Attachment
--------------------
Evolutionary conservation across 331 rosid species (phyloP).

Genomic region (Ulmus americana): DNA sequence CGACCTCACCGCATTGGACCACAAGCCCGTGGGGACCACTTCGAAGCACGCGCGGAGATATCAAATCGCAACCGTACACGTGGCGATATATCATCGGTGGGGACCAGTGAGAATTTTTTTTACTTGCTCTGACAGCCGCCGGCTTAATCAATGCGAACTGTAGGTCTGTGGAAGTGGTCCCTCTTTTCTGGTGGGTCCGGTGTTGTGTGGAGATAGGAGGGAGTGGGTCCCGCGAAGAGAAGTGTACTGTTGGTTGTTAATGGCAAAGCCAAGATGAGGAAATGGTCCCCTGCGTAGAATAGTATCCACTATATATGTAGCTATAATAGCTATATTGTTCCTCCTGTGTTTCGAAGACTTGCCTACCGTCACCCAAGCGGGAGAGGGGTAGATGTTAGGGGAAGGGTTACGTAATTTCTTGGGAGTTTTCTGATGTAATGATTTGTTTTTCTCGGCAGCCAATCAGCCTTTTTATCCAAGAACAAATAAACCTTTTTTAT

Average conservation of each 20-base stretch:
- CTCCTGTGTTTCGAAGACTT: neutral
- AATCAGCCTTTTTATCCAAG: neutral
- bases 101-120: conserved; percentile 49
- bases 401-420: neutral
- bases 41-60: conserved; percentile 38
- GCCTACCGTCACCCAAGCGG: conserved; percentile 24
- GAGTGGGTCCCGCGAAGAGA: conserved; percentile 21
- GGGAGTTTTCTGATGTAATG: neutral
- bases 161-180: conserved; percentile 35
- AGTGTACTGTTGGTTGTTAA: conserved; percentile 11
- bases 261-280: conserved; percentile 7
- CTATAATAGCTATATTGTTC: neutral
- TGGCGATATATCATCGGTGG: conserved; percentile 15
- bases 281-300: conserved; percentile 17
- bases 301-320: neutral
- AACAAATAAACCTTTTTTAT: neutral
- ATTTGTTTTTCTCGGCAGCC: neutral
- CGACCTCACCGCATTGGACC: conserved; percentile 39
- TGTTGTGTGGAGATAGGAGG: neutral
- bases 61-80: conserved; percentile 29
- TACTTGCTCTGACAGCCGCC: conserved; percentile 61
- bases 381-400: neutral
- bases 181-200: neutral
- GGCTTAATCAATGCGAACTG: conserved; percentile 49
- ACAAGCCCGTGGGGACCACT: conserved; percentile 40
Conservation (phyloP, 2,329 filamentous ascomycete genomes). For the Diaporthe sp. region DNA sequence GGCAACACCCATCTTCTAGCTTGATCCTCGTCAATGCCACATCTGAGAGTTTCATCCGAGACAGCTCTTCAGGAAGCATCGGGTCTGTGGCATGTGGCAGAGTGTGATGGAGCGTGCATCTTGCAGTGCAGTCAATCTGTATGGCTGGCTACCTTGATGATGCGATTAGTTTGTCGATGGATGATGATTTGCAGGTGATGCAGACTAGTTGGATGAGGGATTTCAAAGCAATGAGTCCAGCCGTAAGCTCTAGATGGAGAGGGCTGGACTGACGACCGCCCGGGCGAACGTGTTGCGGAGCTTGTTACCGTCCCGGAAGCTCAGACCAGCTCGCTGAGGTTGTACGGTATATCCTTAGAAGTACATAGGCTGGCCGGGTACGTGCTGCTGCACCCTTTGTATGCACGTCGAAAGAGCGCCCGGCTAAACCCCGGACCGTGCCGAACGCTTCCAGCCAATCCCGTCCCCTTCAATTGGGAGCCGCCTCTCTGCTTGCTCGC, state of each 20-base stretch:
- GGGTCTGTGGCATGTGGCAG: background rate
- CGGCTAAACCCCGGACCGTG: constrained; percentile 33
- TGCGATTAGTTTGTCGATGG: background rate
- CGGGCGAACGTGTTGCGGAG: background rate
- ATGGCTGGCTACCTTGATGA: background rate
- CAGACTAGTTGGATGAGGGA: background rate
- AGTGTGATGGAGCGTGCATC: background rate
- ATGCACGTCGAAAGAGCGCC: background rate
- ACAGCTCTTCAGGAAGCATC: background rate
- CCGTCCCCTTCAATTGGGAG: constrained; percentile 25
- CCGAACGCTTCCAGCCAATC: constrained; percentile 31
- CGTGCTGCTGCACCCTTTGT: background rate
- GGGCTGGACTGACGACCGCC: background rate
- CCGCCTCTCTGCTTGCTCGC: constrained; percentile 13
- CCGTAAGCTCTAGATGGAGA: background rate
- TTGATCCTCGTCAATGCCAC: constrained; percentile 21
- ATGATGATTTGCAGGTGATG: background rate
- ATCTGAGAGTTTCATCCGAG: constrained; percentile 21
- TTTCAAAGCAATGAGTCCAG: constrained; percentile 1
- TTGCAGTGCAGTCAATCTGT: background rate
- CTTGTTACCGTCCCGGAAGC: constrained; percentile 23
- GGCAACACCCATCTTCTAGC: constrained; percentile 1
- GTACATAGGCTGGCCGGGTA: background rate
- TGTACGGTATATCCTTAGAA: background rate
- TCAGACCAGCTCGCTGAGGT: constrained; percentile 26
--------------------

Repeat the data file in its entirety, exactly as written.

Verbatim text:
Evolutionary conservation across 331 rosid species (phyloP).

Genomic region (Ulmus americana): DNA sequence CGACCTCACCGCATTGGACCACAAGCCCGTGGGGACCACTTCGAAGCACGCGCGGAGATATCAAATCGCAACCGTACACGTGGCGATATATCATCGGTGGGGACCAGTGAGAATTTTTTTTACTTGCTCTGACAGCCGCCGGCTTAATCAATGCGAACTGTAGGTCTGTGGAAGTGGTCCCTCTTTTCTGGTGGGTCCGGTGTTGTGTGGAGATAGGAGGGAGTGGGTCCCGCGAAGAGAAGTGTACTGTTGGTTGTTAATGGCAAAGCCAAGATGAGGAAATGGTCCCCTGCGTAGAATAGTATCCACTATATATGTAGCTATAATAGCTATATTGTTCCTCCTGTGTTTCGAAGACTTGCCTACCGTCACCCAAGCGGGAGAGGGGTAGATGTTAGGGGAAGGGTTACGTAATTTCTTGGGAGTTTTCTGATGTAATGATTTGTTTTTCTCGGCAGCCAATCAGCCTTTTTATCCAAGAACAAATAAACCTTTTTTAT

Average conservation of each 20-base stretch:
- CTCCTGTGTTTCGAAGACTT: neutral
- AATCAGCCTTTTTATCCAAG: neutral
- bases 101-120: conserved; percentile 49
- bases 401-420: neutral
- bases 41-60: conserved; percentile 38
- GCCTACCGTCACCCAAGCGG: conserved; percentile 24
- GAGTGGGTCCCGCGAAGAGA: conserved; percentile 21
- GGGAGTTTTCTGATGTAATG: neutral
- bases 161-180: conserved; percentile 35
- AGTGTACTGTTGGTTGTTAA: conserved; percentile 11
- bases 261-280: conserved; percentile 7
- CTATAATAGCTATATTGTTC: neutral
- TGGCGATATATCATCGGTGG: conserved; percentile 15
- bases 281-300: conserved; percentile 17
- bases 301-320: neutral
- AACAAATAAACCTTTTTTAT: neutral
- ATTTGTTTTTCTCGGCAGCC: neutral
- CGACCTCACCGCATTGGACC: conserved; percentile 39
- TGTTGTGTGGAGATAGGAGG: neutral
- bases 61-80: conserved; percentile 29
- TACTTGCTCTGACAGCCGCC: conserved; percentile 61
- bases 381-400: neutral
- bases 181-200: neutral
- GGCTTAATCAATGCGAACTG: conserved; percentile 49
- ACAAGCCCGTGGGGACCACT: conserved; percentile 40
Conservation (phyloP, 2,329 filamentous ascomycete genomes). For the Diaporthe sp. region DNA sequence GGCAACACCCATCTTCTAGCTTGATCCTCGTCAATGCCACATCTGAGAGTTTCATCCGAGACAGCTCTTCAGGAAGCATCGGGTCTGTGGCATGTGGCAGAGTGTGATGGAGCGTGCATCTTGCAGTGCAGTCAATCTGTATGGCTGGCTACCTTGATGATGCGATTAGTTTGTCGATGGATGATGATTTGCAGGTGATGCAGACTAGTTGGATGAGGGATTTCAAAGCAATGAGTCCAGCCGTAAGCTCTAGATGGAGAGGGCTGGACTGACGACCGCCCGGGCGAACGTGTTGCGGAGCTTGTTACCGTCCCGGAAGCTCAGACCAGCTCGCTGAGGTTGTACGGTATATCCTTAGAAGTACATAGGCTGGCCGGGTACGTGCTGCTGCACCCTTTGTATGCACGTCGAAAGAGCGCCCGGCTAAACCCCGGACCGTGCCGAACGCTTCCAGCCAATCCCGTCCCCTTCAATTGGGAGCCGCCTCTCTGCTTGCTCGC, state of each 20-base stretch:
- GGGTCTGTGGCATGTGGCAG: background rate
- CGGCTAAACCCCGGACCGTG: constrained; percentile 33
- TGCGATTAGTTTGTCGATGG: background rate
- CGGGCGAACGTGTTGCGGAG: background rate
- ATGGCTGGCTACCTTGATGA: background rate
- CAGACTAGTTGGATGAGGGA: background rate
- AGTGTGATGGAGCGTGCATC: background rate
- ATGCACGTCGAAAGAGCGCC: background rate
- ACAGCTCTTCAGGAAGCATC: background rate
- CCGTCCCCTTCAATTGGGAG: constrained; percentile 25
- CCGAACGCTTCCAGCCAATC: constrained; percentile 31
- CGTGCTGCTGCACCCTTTGT: background rate
- GGGCTGGACTGACGACCGCC: background rate
- CCGCCTCTCTGCTTGCTCGC: constrained; percentile 13
- CCGTAAGCTCTAGATGGAGA: background rate
- TTGATCCTCGTCAATGCCAC: constrained; percentile 21
- ATGATGATTTGCAGGTGATG: background rate
- ATCTGAGAGTTTCATCCGAG: constrained; percentile 21
- TTTCAAAGCAATGAGTCCAG: constrained; percentile 1
- TTGCAGTGCAGTCAATCTGT: background rate
- CTTGTTACCGTCCCGGAAGC: constrained; percentile 23
- GGCAACACCCATCTTCTAGC: constrained; percentile 1
- GTACATAGGCTGGCCGGGTA: background rate
- TGTACGGTATATCCTTAGAA: background rate
- TCAGACCAGCTCGCTGAGGT: constrained; percentile 26